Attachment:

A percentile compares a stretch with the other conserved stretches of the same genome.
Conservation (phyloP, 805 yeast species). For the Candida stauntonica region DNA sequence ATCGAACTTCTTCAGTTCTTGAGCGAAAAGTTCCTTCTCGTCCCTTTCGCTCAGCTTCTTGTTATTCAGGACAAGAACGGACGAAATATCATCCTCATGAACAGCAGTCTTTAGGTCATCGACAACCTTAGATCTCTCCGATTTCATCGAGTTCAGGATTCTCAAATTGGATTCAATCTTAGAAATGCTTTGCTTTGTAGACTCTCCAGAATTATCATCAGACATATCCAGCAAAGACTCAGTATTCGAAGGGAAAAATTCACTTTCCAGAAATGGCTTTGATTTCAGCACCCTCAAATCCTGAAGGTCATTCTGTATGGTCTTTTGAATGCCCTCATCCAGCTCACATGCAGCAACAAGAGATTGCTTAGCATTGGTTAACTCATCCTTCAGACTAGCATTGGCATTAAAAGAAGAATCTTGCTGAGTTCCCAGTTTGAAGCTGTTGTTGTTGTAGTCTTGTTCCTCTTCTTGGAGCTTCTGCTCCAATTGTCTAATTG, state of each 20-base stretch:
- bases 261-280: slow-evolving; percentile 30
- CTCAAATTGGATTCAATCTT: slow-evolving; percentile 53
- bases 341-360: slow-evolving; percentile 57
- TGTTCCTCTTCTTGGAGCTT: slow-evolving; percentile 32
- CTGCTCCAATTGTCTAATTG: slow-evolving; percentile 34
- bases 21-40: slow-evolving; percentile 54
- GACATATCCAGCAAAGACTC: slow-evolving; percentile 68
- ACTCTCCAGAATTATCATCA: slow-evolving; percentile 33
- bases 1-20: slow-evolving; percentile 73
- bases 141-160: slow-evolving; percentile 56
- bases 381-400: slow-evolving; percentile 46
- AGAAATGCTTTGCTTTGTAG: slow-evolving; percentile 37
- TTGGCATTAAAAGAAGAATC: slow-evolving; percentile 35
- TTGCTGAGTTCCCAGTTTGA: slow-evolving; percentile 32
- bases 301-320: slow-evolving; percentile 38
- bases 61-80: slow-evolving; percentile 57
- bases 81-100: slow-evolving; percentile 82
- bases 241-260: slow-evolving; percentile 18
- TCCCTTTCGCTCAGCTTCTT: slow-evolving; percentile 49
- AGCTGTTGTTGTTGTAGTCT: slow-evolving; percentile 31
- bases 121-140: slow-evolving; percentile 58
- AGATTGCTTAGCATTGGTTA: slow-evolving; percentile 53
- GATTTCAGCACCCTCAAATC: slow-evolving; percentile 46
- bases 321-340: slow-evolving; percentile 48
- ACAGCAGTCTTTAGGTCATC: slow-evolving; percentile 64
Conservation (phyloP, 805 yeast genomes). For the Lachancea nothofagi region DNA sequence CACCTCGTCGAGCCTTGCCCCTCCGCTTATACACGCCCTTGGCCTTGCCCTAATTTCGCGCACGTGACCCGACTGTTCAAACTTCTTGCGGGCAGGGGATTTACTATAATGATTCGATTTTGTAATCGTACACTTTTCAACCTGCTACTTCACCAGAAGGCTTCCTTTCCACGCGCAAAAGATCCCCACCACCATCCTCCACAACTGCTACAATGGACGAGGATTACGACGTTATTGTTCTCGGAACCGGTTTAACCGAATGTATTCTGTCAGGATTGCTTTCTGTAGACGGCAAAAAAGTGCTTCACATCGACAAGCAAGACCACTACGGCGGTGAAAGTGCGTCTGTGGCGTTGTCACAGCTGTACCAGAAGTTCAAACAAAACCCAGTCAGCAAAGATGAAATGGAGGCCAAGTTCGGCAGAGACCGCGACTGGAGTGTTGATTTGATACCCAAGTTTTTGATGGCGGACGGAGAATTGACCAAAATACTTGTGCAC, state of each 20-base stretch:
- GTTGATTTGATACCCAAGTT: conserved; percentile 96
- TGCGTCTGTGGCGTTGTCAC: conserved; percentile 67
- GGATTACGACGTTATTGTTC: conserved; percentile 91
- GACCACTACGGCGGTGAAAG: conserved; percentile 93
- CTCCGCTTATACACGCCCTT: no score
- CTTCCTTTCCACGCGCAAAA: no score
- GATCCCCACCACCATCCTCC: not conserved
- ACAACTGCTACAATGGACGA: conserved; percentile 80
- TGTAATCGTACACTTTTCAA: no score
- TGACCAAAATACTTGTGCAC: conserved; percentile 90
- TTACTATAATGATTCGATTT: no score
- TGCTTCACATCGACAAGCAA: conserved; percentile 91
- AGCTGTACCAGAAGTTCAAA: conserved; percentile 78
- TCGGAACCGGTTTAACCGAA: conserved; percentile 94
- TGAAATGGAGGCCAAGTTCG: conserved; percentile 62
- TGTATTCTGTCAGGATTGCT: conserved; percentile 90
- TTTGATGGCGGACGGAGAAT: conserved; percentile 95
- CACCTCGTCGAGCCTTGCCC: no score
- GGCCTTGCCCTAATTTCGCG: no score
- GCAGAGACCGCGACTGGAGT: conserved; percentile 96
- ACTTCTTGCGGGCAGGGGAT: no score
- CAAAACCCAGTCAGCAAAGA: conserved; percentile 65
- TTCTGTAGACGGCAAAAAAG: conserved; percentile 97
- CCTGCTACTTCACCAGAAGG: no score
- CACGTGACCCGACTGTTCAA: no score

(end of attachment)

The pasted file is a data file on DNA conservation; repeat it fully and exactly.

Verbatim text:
A percentile compares a stretch with the other conserved stretches of the same genome.
Conservation (phyloP, 805 yeast species). For the Candida stauntonica region DNA sequence ATCGAACTTCTTCAGTTCTTGAGCGAAAAGTTCCTTCTCGTCCCTTTCGCTCAGCTTCTTGTTATTCAGGACAAGAACGGACGAAATATCATCCTCATGAACAGCAGTCTTTAGGTCATCGACAACCTTAGATCTCTCCGATTTCATCGAGTTCAGGATTCTCAAATTGGATTCAATCTTAGAAATGCTTTGCTTTGTAGACTCTCCAGAATTATCATCAGACATATCCAGCAAAGACTCAGTATTCGAAGGGAAAAATTCACTTTCCAGAAATGGCTTTGATTTCAGCACCCTCAAATCCTGAAGGTCATTCTGTATGGTCTTTTGAATGCCCTCATCCAGCTCACATGCAGCAACAAGAGATTGCTTAGCATTGGTTAACTCATCCTTCAGACTAGCATTGGCATTAAAAGAAGAATCTTGCTGAGTTCCCAGTTTGAAGCTGTTGTTGTTGTAGTCTTGTTCCTCTTCTTGGAGCTTCTGCTCCAATTGTCTAATTG, state of each 20-base stretch:
- bases 261-280: slow-evolving; percentile 30
- CTCAAATTGGATTCAATCTT: slow-evolving; percentile 53
- bases 341-360: slow-evolving; percentile 57
- TGTTCCTCTTCTTGGAGCTT: slow-evolving; percentile 32
- CTGCTCCAATTGTCTAATTG: slow-evolving; percentile 34
- bases 21-40: slow-evolving; percentile 54
- GACATATCCAGCAAAGACTC: slow-evolving; percentile 68
- ACTCTCCAGAATTATCATCA: slow-evolving; percentile 33
- bases 1-20: slow-evolving; percentile 73
- bases 141-160: slow-evolving; percentile 56
- bases 381-400: slow-evolving; percentile 46
- AGAAATGCTTTGCTTTGTAG: slow-evolving; percentile 37
- TTGGCATTAAAAGAAGAATC: slow-evolving; percentile 35
- TTGCTGAGTTCCCAGTTTGA: slow-evolving; percentile 32
- bases 301-320: slow-evolving; percentile 38
- bases 61-80: slow-evolving; percentile 57
- bases 81-100: slow-evolving; percentile 82
- bases 241-260: slow-evolving; percentile 18
- TCCCTTTCGCTCAGCTTCTT: slow-evolving; percentile 49
- AGCTGTTGTTGTTGTAGTCT: slow-evolving; percentile 31
- bases 121-140: slow-evolving; percentile 58
- AGATTGCTTAGCATTGGTTA: slow-evolving; percentile 53
- GATTTCAGCACCCTCAAATC: slow-evolving; percentile 46
- bases 321-340: slow-evolving; percentile 48
- ACAGCAGTCTTTAGGTCATC: slow-evolving; percentile 64
Conservation (phyloP, 805 yeast genomes). For the Lachancea nothofagi region DNA sequence CACCTCGTCGAGCCTTGCCCCTCCGCTTATACACGCCCTTGGCCTTGCCCTAATTTCGCGCACGTGACCCGACTGTTCAAACTTCTTGCGGGCAGGGGATTTACTATAATGATTCGATTTTGTAATCGTACACTTTTCAACCTGCTACTTCACCAGAAGGCTTCCTTTCCACGCGCAAAAGATCCCCACCACCATCCTCCACAACTGCTACAATGGACGAGGATTACGACGTTATTGTTCTCGGAACCGGTTTAACCGAATGTATTCTGTCAGGATTGCTTTCTGTAGACGGCAAAAAAGTGCTTCACATCGACAAGCAAGACCACTACGGCGGTGAAAGTGCGTCTGTGGCGTTGTCACAGCTGTACCAGAAGTTCAAACAAAACCCAGTCAGCAAAGATGAAATGGAGGCCAAGTTCGGCAGAGACCGCGACTGGAGTGTTGATTTGATACCCAAGTTTTTGATGGCGGACGGAGAATTGACCAAAATACTTGTGCAC, state of each 20-base stretch:
- GTTGATTTGATACCCAAGTT: conserved; percentile 96
- TGCGTCTGTGGCGTTGTCAC: conserved; percentile 67
- GGATTACGACGTTATTGTTC: conserved; percentile 91
- GACCACTACGGCGGTGAAAG: conserved; percentile 93
- CTCCGCTTATACACGCCCTT: no score
- CTTCCTTTCCACGCGCAAAA: no score
- GATCCCCACCACCATCCTCC: not conserved
- ACAACTGCTACAATGGACGA: conserved; percentile 80
- TGTAATCGTACACTTTTCAA: no score
- TGACCAAAATACTTGTGCAC: conserved; percentile 90
- TTACTATAATGATTCGATTT: no score
- TGCTTCACATCGACAAGCAA: conserved; percentile 91
- AGCTGTACCAGAAGTTCAAA: conserved; percentile 78
- TCGGAACCGGTTTAACCGAA: conserved; percentile 94
- TGAAATGGAGGCCAAGTTCG: conserved; percentile 62
- TGTATTCTGTCAGGATTGCT: conserved; percentile 90
- TTTGATGGCGGACGGAGAAT: conserved; percentile 95
- CACCTCGTCGAGCCTTGCCC: no score
- GGCCTTGCCCTAATTTCGCG: no score
- GCAGAGACCGCGACTGGAGT: conserved; percentile 96
- ACTTCTTGCGGGCAGGGGAT: no score
- CAAAACCCAGTCAGCAAAGA: conserved; percentile 65
- TTCTGTAGACGGCAAAAAAG: conserved; percentile 97
- CCTGCTACTTCACCAGAAGG: no score
- CACGTGACCCGACTGTTCAA: no score